When the neonatal staff at Poole Hospital in Dorset, England heard about groundbreaking research showing that snuggling crocheted octopuses might make their preemies feel safer and fare better, they were naturally intrigued.
According to the Poole Hospital website, the idea originated in Denmark, where researchers found that preemies who cuddled up with these cute octopus lovies in their incubators had more regular heartbeats, better breathing, and higher levels of oxygen in their blood. Not only that, but these babies were also less likely to pull out their monitors and tubes.
And here’s why: The tentacles of the octopus apparently remind these babies of their mom’s umbilical cords, and the soft knit bodies of the cuddly creatures are said remind them of the womb.
Poole Hospital decided to give it a go, and has started a project where they will be gifting these crocheted octopuses to their littlest patients. Each preemie family will receive a special gift-wrapped octopus, along with an instruction card explaining what the project is and the octopuses’ proper use and care.
“When we heard about the difference a cuddly octopus can make to our tiny babies we were impressed and, after research, eager to introduce them to our little patients,” Daniel Lockyer, a neonatal services matron at the hospital, shared on its website. “It’s incredible that something so simple can comfort a baby and help them feel better.”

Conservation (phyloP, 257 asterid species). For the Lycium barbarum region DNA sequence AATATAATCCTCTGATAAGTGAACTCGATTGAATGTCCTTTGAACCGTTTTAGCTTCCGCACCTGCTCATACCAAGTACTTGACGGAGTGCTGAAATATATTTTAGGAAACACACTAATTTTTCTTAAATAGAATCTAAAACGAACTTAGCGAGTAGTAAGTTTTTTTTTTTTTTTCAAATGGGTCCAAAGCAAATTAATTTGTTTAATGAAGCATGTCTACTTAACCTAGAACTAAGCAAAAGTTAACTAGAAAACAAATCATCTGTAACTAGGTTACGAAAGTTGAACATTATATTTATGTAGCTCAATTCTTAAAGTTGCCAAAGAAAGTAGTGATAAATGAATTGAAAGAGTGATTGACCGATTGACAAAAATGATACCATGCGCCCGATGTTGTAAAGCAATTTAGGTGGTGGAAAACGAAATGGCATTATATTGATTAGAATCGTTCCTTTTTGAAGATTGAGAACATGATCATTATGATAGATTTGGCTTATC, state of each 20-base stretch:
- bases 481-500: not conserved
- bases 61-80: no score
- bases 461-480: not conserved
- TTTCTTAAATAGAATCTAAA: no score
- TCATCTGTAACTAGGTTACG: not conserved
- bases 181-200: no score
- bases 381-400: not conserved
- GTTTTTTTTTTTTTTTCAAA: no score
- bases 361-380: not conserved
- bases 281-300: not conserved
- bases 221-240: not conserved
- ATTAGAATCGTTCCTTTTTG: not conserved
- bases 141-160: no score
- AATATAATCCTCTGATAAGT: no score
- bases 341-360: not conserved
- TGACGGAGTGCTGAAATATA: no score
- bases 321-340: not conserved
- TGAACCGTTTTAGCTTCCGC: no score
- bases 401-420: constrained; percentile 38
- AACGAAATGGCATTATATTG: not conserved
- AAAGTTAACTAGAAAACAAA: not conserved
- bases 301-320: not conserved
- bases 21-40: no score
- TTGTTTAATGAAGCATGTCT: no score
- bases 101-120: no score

And the parents of their preemie patients are seeing what a difference the octopuses are making for their sweet babies. Kat Smith, who gave birth to 28 week old twins this past November, says that her babies have found great comfort in the knitted cuties.
“It’s a very scary time. You can’t comprehend just how small and fragile they are. The staff have been absolutely phenomenal,” Smith told her local paper, Bournemouth Echo.
Smith said her babies quickly fell in love with their gifted octopuses, and that she sees the positive effects they have on her babies. “One of the nurses brought in the octopus and explained about the idea,” Smith shared, “The girls absolutely love them. When they are asleep they hold onto the tentacles tightly. Normally they would be in the womb and would play with the umbilical cord so the octopuses make them feel grounded and safe. They really are beautiful.”
Additionally, Smith feels confident that these octopuses have contributed to her babies’ good health. “My miracle girls are now two weeks old and though they have a few conditions associated with premature birth, they are doing really well,” Smith tells Bournemouth Echo.
The hospital says it is in need of more crocheted octopuses and is accepting donations. The hospital has a crochet pattern in mind for their babies (found here), and specifies that the dolls must be…